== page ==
Lilly CEO Lechleiter touts pipeline

Over the next several years, Eli Lilly will be facing generic competition for the antipsychotic Zyprexa, antidepressant Cymbalta and other blockbuster drugs that account for a good portion of the company's sales. But unlike other Big Pharma companies that are facing the same challenge--and turning to mega-M&A deals to survive--Lilly is looking to its own pipeline to get it through the rocky years ahead.

That according to CEO John Lechleiter who, in an interview with Forbes, says his company won't be the next to ink a major deal. "We don't see a compelling case that would indicate these large combinations have created sustained value for shareholders at the bottom line... The byproducts of these large combinations are always a lot of disruption and a lot of distraction for what can be an extended period of time."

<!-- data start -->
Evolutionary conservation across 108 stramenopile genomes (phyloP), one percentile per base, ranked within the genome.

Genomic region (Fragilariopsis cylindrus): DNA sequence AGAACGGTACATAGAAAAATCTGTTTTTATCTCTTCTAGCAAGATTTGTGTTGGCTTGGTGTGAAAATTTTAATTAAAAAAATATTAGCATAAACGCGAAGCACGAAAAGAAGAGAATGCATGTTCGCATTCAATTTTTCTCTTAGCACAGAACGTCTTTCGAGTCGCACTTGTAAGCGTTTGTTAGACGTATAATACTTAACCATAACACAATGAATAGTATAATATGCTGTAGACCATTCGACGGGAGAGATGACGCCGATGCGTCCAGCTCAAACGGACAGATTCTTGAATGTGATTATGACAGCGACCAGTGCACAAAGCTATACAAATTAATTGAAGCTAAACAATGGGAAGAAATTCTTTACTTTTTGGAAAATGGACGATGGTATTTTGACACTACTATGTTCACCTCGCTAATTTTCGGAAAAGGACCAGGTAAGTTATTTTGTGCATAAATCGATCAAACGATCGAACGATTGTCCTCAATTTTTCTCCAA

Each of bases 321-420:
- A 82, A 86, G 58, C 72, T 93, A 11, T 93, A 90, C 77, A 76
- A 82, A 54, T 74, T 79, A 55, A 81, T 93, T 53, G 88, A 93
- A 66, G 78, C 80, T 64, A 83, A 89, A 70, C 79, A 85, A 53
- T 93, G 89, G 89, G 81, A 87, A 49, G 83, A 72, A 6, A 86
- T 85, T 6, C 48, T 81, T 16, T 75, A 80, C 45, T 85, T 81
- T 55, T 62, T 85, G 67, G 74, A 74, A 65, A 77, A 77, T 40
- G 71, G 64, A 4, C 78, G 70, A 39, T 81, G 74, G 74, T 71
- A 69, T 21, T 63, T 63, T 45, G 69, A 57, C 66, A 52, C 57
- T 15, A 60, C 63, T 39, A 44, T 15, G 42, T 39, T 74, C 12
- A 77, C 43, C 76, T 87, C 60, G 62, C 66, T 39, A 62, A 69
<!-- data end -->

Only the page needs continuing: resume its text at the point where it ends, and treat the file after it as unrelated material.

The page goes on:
But what will the company do to replace the hole in its revenue when some of it's bestselling drugs go off patent? Lechleiter says Lilly will identify the most promising of its 60 pipeline candidates and focus on developing the ones that will have the most impact in the next decade. He also points to cancer drug Altima, it's insulin franchise, and the Japanese market as potentials for growth. And while Lilly won't be pursuing a big buyout, the company is still in a good position to do other deals.

"We're looking at opportunities that are going to be smaller than the ImClone acquisition," says Lechleiter, adding that the company is always in talks for non-M&A deals like licensing opportunities or other partnerships.

- read the interview

Suggested Articles

Genor Biopharma banked $160 million from the likes of Hillhouse and Temasek Holdings to advance its clinical-stage autoimmune and cancer programs.

Going from being the CSO of Bristol Myers Squibb to running one of the biggest cancer research organizations in the world is a major career shift.

Hahn made the commitment in a speech that called on the FDA to learn from the crisis to enact lasting policies that accelerate drug development.